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Why it was time for a name change at Maryland's Byrd Stadium

This was about respect. Nothing more, nothing less.

Rob Carr/Getty Images

Maryland's Byrd Stadium has been – in multiple senses of the word – a massive contradiction.

It is the biggest, most imposing structure on the University of Maryland's College Park campus. It is a place where 50,000 Terrapin students, fans and alumni (give or take 10,000 visiting Ohio State partisans) gather on football Saturdays to drink, cheer and chant. It is a hub for civic pride.

It has also been, until Friday morning, named for an ardent racist.

Curley Byrd was, to be sure, a man of his time. Over his nearly 50 years at the university, including almost two decades as president between 1936 and 1954, he helped transform the school from a nondescript agricultural college to the academic and athletic giant it is now. His bona fides as a Marylander could not be less in doubt, and they're only reinforced by the fact that Maryland's football stadium since 1950 has been named for him all along.

Except there was a problem, that being that Curley Byrd treated black people like pond scum. He certainly did everything in his power to keep them from either playing sports or going to class anywhere near College Park. When Maryland's mostly black, 100-or-so-strong football team takes the field for home games, it has done so in a house built by a segregationist. The whole thing is as incongruous as it sounds.

Now, it's changing. With a vote by the University System of Maryland's board of regents on Friday morning, the venue will be called "Maryland Stadium" for the time being. After 65 years, Byrd's name is off the campus's biggest place. It's impossible to say how the entire football team feels about it, but at least one player seems happy.

Though his official university bio page doesn't mention it, Byrd was a notable supporter of keeping Maryland universities "separate but equal" until the 1950s. He supported barring blacks from studying in College Park until higher (read: judicial) power integrated the school in 1951. In 1937, when it came to light that a Syracuse football player who had posed as a Hindu was actually African-American, Byrd's administration threatened the Orangemen to either bench Wilmeth Sidat-Singh or watch the game be cancelled. Syracuse ultimately complied.

Wallace Loh, one of Byrd's successors and the current university president, acknowledged in a town hall meeting in early April, "Yes, he was a racist. He was a segregationist." At this stage, that Byrd worked against black people is a fact beyond any reasonable question. He's said as much in his own words.

In 1950, that might not have been such a problem. In a pre-Brown v. Board time, it might not have even made Byrd a bad person. But now - at a time when 13 percent of Maryland's student body is black - naming arguably the campus's most recognizable structure after such a hard-driving segregationist is nothing short of unpalatable. It is wildly insensitive to the nearly 3,500 black students on Maryland's campus, each of whom Byrd would have preferred not be allowed.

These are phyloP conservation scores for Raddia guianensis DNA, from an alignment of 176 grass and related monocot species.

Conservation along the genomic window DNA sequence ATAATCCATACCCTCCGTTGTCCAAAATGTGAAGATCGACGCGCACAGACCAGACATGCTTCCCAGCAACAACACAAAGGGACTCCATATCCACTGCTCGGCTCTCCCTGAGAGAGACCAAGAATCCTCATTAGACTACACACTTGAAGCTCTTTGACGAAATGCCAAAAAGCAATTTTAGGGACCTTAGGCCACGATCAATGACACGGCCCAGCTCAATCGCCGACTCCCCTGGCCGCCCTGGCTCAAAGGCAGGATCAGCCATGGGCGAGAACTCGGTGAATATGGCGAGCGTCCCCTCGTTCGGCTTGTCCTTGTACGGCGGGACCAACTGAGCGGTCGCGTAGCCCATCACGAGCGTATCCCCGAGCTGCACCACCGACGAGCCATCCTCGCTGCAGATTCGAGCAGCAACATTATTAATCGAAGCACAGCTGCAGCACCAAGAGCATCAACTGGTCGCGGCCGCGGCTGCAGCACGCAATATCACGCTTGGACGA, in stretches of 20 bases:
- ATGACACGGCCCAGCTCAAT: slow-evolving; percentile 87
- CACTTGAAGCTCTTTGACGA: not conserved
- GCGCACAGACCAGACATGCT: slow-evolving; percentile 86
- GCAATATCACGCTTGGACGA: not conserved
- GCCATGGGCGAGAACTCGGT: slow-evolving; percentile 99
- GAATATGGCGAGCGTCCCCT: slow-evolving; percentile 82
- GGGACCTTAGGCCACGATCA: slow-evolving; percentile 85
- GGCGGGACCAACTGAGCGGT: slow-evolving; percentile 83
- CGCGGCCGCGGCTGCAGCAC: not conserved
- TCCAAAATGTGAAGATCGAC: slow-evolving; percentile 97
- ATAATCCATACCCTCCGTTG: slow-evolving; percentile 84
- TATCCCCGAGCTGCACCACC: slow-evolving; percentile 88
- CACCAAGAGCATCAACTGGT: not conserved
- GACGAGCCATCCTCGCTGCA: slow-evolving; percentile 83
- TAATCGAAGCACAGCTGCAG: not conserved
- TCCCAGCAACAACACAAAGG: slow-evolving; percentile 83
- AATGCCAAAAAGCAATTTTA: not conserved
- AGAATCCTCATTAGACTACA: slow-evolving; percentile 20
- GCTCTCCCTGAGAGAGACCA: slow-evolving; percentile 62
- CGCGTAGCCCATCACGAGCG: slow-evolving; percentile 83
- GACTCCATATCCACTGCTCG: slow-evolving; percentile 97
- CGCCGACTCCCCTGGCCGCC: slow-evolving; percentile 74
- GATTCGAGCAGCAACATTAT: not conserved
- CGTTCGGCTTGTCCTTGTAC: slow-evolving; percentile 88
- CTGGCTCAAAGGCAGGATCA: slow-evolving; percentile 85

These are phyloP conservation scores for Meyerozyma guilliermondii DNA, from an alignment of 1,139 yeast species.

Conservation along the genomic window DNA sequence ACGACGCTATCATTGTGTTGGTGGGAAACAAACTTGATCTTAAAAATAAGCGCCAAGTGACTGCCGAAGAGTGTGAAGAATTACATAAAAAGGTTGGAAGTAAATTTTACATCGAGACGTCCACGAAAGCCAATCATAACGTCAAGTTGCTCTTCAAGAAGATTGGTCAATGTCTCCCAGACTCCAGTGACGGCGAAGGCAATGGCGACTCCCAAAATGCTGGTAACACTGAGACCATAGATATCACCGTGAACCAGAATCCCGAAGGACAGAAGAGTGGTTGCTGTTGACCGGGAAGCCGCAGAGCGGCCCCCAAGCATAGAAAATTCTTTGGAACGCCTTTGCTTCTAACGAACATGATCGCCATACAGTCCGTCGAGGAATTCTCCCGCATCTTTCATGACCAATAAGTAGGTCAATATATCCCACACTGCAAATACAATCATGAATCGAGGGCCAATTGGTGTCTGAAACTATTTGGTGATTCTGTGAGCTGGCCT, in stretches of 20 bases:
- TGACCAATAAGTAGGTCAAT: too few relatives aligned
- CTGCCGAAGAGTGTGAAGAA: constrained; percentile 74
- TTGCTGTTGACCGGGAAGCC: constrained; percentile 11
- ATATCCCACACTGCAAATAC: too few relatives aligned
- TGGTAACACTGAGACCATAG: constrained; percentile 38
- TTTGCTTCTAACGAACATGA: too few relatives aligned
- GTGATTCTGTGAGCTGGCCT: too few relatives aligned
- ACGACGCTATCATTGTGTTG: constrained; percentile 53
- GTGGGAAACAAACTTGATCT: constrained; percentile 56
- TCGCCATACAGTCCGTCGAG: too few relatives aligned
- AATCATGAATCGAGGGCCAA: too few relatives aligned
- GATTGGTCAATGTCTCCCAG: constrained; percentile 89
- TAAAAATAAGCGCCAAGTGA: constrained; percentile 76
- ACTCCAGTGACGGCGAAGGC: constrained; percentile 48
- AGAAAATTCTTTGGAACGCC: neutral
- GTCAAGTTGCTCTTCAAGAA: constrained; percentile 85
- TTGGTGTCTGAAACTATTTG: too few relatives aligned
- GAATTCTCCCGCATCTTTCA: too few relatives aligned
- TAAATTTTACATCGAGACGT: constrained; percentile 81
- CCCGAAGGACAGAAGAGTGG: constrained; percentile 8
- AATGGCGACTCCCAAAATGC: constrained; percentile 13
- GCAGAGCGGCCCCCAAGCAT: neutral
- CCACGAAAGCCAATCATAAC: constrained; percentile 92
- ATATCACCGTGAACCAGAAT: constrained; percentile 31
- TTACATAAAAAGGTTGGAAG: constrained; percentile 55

There are legitimate and even progressive arguments for keeping Byrd's name on the stadium. For one thing, scrubbing a name from a building will never change the school's racist past, just like it wouldn't revise history to remove Thomas Jefferson's name from every other street corner at the University of Virginia (even though Jefferson kept slaves at a time when it was the cultural norm, whereas Byrd was trying to stave off a new way of doing things.) For another, we can learn from Byrd's grave imperfections. For a third, there's something to be said for black and white athletes playing together under a racist's name, as if to taunt his ghost and say, "You can't stop us." Fair enough. Byrd has become an institution, and many of us – me included – have drawn on his name with no ill will.

But one of the most common arguments against removing Byrd's name is, while principled, not especially relevant here. This is the "Where do you draw the line?" argument. The slippery slope argument, which has become so common in our political lexicon today.

Some who oppose a name change worry that by removing Byrd's name from the campus's best-known structure, Maryland would set itself on course to alter the names of all kinds of other places. George Washington owned slaves, after all. Must the school's Washington Quad go, too?  How about Washington, D.C?

That's going overboard. It's taking a responsible step to be sensitive to every fan and player and extrapolating it into a societal trend no one here is seeking. To whitewash Byrd's name from the campus entirely would be a bridge too far. To take it off one of the single most recognizable places associated with the university, though, is a show of sensitivity.

Byrd will always be a central figure in Maryland's history. The university's football stadium wouldn't have been built without him, nor would the decades-old basketball barn, Cole Field House. Once those structures went up, they each hosted historic racial flashpoints. Darryl Hill became the first black football player in the Atlantic Coast Conference in 1963 at Byrd, and Texas Western won a basketball national title with an all-black lineup at Cole in 1966. These were special moments, the likes of which Curley Byrd actively stalled for as long as possible.

I work part-time at the university's visitor center. When I'm there, I give tours regularly to majority-black elementary and middle school classes from Prince George's County. When I tell them about the majority of our campus, I can do it with pride. When I've told them about the football stadium, I've done it with fear that a kid would ask me about its history. If one did, what could I say?

Byrd was a man of his era. But this is a different one.

For an alternative viewpoint, click here.